Professor Courtenay Norbury of University College London, shares some background to the new DLD terminology and some implications for planning services
Developmental Language Disorder: background and implications
Language is a uniquely human skill that underpins our social interactions, learning, and access to many leisure activities. It is therefore no surprise that talking and listening skills predict children’s school success and social and emotional well-being. Self-talk is also an important tool for being able to control our own behaviour and to regulate our emotions.
For most children, language learning is effortless with new words and grammatical structures learned implicitly from interactions with others or from stories or even some children’s television programmes (Octonauts being a personal favourite). However, for some children learning language is not so easy. Sometimes difficulties learning language are part of a broader developmental condition, such as autism or Down syndrome. For others, language deficits are unexplained, and other aspects of development may not be so affected. As a community, we have agreed to identify these children as having Development Language Disorder, or DLD.
Labels are important
When children aren’t developing as expected, a diagnosis can be extremely important to parents as it gives a label that allows them to talk to other professionals and family members, to find out more about the condition, and is often necessary to access services. Until recently, we have been very inconsistent in how we label DLD, leading to much confusion and a lack of public awareness of language disorder and how it affects children’s lives. It also has far reaching consequences for research funding, research publications, and thus prioritisation of services. Most people in society have heard of autism or dyslexia, and agree that services for children affected by these conditions are a necessity. But if we don’t have a name, how can we convince the public that language disorders are a priority?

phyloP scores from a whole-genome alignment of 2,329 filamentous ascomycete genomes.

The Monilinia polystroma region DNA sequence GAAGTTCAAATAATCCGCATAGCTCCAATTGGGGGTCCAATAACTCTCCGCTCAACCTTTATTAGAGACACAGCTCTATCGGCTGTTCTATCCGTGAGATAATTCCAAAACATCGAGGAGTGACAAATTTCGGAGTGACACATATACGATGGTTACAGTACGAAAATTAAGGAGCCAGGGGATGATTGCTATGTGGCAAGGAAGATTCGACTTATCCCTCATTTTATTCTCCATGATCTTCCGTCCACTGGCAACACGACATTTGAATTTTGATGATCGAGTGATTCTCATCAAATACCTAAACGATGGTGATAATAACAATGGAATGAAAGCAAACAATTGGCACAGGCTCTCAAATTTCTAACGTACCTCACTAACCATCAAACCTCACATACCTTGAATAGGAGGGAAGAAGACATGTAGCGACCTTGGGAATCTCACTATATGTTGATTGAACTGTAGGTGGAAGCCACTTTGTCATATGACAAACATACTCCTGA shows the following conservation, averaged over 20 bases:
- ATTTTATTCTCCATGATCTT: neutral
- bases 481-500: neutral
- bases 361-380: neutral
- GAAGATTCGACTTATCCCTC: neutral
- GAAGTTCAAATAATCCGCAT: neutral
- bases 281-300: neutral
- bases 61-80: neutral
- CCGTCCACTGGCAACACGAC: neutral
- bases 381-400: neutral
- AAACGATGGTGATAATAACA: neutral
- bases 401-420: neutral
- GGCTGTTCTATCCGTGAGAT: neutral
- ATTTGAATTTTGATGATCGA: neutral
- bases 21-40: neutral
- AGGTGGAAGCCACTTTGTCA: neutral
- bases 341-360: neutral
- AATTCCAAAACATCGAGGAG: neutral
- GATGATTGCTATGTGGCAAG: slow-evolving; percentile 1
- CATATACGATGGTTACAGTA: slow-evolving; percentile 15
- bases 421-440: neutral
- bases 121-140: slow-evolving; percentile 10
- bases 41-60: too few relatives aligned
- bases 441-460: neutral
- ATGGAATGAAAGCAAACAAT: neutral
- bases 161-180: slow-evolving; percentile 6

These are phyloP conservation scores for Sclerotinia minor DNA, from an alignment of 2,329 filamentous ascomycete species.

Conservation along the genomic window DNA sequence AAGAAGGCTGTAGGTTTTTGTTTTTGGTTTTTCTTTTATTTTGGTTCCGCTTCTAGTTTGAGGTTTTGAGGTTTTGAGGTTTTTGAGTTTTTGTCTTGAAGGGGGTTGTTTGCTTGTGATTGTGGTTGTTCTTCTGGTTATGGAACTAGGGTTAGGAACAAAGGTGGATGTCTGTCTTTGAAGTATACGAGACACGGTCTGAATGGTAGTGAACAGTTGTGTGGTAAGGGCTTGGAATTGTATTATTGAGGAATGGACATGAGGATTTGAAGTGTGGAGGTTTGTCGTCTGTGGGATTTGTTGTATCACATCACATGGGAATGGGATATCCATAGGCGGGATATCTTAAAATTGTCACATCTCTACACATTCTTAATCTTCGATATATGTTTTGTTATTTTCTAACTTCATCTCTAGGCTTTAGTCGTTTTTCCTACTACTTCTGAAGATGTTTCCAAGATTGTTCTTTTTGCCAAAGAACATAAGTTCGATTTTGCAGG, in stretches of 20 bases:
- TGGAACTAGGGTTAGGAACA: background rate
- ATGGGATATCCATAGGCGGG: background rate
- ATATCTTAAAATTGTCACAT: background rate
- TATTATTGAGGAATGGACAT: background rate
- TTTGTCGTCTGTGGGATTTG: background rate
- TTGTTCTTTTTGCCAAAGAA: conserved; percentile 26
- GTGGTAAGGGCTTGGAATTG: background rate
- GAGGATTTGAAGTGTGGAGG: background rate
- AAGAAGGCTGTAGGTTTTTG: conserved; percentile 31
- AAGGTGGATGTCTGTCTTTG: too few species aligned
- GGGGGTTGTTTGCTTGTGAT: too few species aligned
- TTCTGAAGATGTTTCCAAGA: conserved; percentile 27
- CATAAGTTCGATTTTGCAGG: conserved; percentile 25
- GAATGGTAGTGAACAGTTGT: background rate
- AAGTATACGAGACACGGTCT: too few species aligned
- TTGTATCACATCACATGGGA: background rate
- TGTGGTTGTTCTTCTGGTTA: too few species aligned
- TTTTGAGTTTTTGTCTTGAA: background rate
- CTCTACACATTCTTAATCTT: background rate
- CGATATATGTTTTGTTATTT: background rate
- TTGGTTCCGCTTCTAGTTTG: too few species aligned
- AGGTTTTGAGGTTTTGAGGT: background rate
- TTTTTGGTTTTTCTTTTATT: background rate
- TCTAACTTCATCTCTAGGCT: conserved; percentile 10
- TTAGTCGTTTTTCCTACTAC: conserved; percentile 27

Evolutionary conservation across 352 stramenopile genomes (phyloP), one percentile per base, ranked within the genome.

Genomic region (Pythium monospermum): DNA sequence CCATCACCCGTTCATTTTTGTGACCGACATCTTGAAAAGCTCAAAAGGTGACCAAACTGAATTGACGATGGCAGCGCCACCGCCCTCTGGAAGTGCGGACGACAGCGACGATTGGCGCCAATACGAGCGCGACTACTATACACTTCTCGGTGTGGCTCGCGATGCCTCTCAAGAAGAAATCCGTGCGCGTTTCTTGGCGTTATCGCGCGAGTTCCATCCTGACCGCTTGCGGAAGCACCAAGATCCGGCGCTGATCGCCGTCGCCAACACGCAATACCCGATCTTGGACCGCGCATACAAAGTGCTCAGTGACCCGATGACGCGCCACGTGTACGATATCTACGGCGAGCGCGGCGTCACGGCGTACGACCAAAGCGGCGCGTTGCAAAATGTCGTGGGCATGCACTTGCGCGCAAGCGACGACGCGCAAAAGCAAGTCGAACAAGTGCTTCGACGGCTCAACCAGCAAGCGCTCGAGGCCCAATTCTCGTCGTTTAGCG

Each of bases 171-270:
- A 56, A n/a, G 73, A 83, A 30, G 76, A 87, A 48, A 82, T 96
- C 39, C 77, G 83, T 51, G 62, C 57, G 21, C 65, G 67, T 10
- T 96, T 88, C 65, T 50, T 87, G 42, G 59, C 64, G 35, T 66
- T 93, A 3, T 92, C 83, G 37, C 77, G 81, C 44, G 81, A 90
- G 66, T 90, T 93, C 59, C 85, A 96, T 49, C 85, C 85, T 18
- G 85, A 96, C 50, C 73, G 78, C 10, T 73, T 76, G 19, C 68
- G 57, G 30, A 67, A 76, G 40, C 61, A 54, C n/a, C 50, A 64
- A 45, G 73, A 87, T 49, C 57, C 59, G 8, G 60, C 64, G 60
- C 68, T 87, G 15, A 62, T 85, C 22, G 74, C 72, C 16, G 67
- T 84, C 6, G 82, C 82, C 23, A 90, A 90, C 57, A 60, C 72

Recently, Dorothy Bishop led the CATALISE consortium of researchers, clinical and education practitioners, policy makers and representative from parent organisations to achieve consensus on a diagnostic label and core diagnostic criteria. You can read these reports in detail here and here. Although there was much debate amongst the consortium members, we agreed on DLD as the most appropriate label.
Why DLD and not specific language impairment?
There is growing recognition that language problems often co-occur with other developmental concerns such as attention deficits (ADHD); behaviour problems; intellectual disabilities; problems with reading, writing, and maths; executive function deficits and motor difficulties (Developmental Coordination Disorder; Dyspraxia). Thus, the term ‘specific’ language impairment caused confusion and led to some services excluding children that had other difficulties. The CATALISE team strongly recommended that co-occurring deficits should not preclude diagnosis or access to services.
There was considerable discussion about the connotations of ‘disorder’ versus ‘impairment’ versus ‘need’. Disorder is a word that most members of the public would associate with a condition that is serious, has functional impact, and is worthy of support and intervention. It is also in line with other recognised developmental conditions such as autism spectrum disorder and attention deficit hyperactivity disorder. Finally, it emphasizes the fact that language disorders stem from biological factors that affect the child’s ability to learn. Changing aspects of the environment can be helpful, but we need to recognise that, as with most other developmental disorders, DLD is a lifelong condition that is not readily cured, and thus requires on-going support.